By Jeffrey A. Johnson
University of Oklahoma Press, 2008
Hardback, 240 pages
Photographs, map, footnotes, bibliography, index
The Pacific Northwest has long been known for its left-of-center politics, but there is a dearth of analyses of the region's socialist movement. Jeffrey A. Johnson's "They Are All Red Out Here" seeks to shine a light on the Northwest's socialist past and explain its local character, which, he argues, "enjoyed an exceptional degree of political success and an unbridled rhetorical optimism that combined to make them some of the most dedicated, hopeful, and successful Socialists the United States has seen" (9). Through his chronological history of the socialist movement in Washington, Oregon, Idaho, and Montana, Johnson explains the roots of the region's Socialist Party movement, its successes, and its ultimate demise.
Johnson traces socialism's roots to the profound changes in American society after Reconstruction. In particular, increasing industrialization, economic volatility, and a changing relationship between laboring people and the products of their work led some to seek alternatives to the capitalist system. In the Northwest, this discontent was based in the resource-based economy that subjected workers to the whim of global markets for commodities they extracted and to that of the capitalists who owned the mines, forestlands, and mills.
The socialist movement had its start in the late nineteenth century, though socialists struggled to carve a space amongst the populists and other reform movements of that era. In the early twentieth century socialist membership grew, and, particularly in the Northwest, according to Johnson, socialists' optimism about effecting real change grew. As locals multiplied, so did the socialist press. Johnson provides a plethora of quotes from local, regional, and national Socialist newspapers to illustrate attitudes about the struggle against capitalists, divisions within the party, and relations between socialists and other reform-minded organizations.
Johnson ably describes the conflicts and efforts at cooperation the socialists had with other radical organizations. His descriptions of the socialist's connection with the AFL as a "continually slippery relationship" and the presence of the IWW (Industrial Workers of the World) as "new and radical alternative" capture the interconnectedness and contrasts of the organizations (67). Likewise, his discussion of the utopian societies that sprang up in the Northwest during this era explains their connections with the Socialist Party. Although workers in the Northwest may have seemed "all Red," radicals in the Northwest covered the ideological spectrum. Johnson parses their different motivations, as well as their differing strategies.
Johnson also untangles conflicts within the Socialist Party, both at the national and local levels. Different strategies and levels of radicalism divided the party. Some, including most of the party leadership, advocated pursuing local offices, such as mayor or city attorney, as a means to enact change that would demonstrate the socialists' ability to change the system for the benefit of workers. Others advocated sabotage and more violent means of challenging the status quo. The push and pull between these two factions within the party lasted throughout its heyday between 1895 and 1925.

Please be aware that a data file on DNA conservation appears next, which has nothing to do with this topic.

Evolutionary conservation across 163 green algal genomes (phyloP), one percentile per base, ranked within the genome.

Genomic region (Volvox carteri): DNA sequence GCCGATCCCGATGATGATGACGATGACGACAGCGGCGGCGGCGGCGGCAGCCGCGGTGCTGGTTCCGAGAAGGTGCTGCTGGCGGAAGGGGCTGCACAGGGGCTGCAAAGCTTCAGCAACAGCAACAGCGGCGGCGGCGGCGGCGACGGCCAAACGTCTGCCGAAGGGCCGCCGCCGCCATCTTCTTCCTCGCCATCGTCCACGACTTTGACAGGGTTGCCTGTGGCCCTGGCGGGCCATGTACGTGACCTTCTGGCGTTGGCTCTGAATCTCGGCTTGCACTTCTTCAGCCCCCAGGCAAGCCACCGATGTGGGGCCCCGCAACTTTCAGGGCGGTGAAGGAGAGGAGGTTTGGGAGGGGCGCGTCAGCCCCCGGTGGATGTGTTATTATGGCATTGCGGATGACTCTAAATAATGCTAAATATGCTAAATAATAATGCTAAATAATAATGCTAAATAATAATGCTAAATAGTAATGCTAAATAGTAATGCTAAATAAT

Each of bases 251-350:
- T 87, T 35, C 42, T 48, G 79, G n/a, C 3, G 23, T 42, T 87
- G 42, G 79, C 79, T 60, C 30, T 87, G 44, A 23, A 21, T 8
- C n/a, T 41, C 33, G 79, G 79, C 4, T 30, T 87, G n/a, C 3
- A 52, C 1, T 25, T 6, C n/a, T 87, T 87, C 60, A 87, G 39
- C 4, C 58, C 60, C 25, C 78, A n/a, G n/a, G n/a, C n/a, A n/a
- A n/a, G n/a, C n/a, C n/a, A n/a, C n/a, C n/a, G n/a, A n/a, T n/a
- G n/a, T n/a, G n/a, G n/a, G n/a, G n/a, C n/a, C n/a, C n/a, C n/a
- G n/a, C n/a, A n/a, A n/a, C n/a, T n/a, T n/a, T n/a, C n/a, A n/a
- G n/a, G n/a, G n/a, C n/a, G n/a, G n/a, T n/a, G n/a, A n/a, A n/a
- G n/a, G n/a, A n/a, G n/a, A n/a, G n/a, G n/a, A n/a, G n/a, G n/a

The party's internal conflicts escalated as the country approached World War I, with anti-radical legislation and harassment increasing in tandem with war hysteria. More radical members of the party loudly criticized the war as a capitalist endeavor that would only harm workers. More conservative members supported the war effort and turned away from the party. This division, combined with the government's wartime repression of socialism followed by the post-war Red Scare, led to the Socialist Party's demise. Johnson's epilogue explains how many of the more radical socialists joined the Community Party of America, which was established in 1919, while more moderate party members migrated to the Democratic Party, which was advocating public ownership of some essential services.
The casual reader may not be familiar enough with the history of the national Socialist Party and its ideological development to see the contrast between the Northwest radicalism and that of other regions. There are a number of good histories, many of which are cited in this book, that analyze the socialist movements in other regions and Johnson's aim is to provide an analysis of the party in the Northwest. It would be helpful, though, if there was more comparative information or if the reader has more background knowledge of the Socialist Party as a whole.
For readers looking for information about socialism in particular areas of the Northwest, this book will prove a useful resource. Johnson has used newspapers, letters, and party papers to draw out the local stories that make up the regional history.
The appendices are also a rich source of information. The first, "Presidential Election Totals in the Pacific Northwest, 1892-1924," vividly illustrates the regional voting trends over these four decades in comparison to national trends. The other two appendices are party platforms, one from the Great Falls, Montana, Local in 1911 and the other from the Socialist Party of Washington in 1912. They provide a view into what the socialists stood for and how they intended to attain their goals.
Though they were never a numerically large force in Northwest politics, the socialists had a significant influence on local government and illustrate the discontent felt by many across the political spectrum in the volatile era that led up to the Great Depression. "They Are All Red Out Here" provides a window into how the regional socialist movement grew out of local conditions, effected some change, yet ultimately failed to establish itself as a successful political party.By Jennifer Ott, April 22, 2010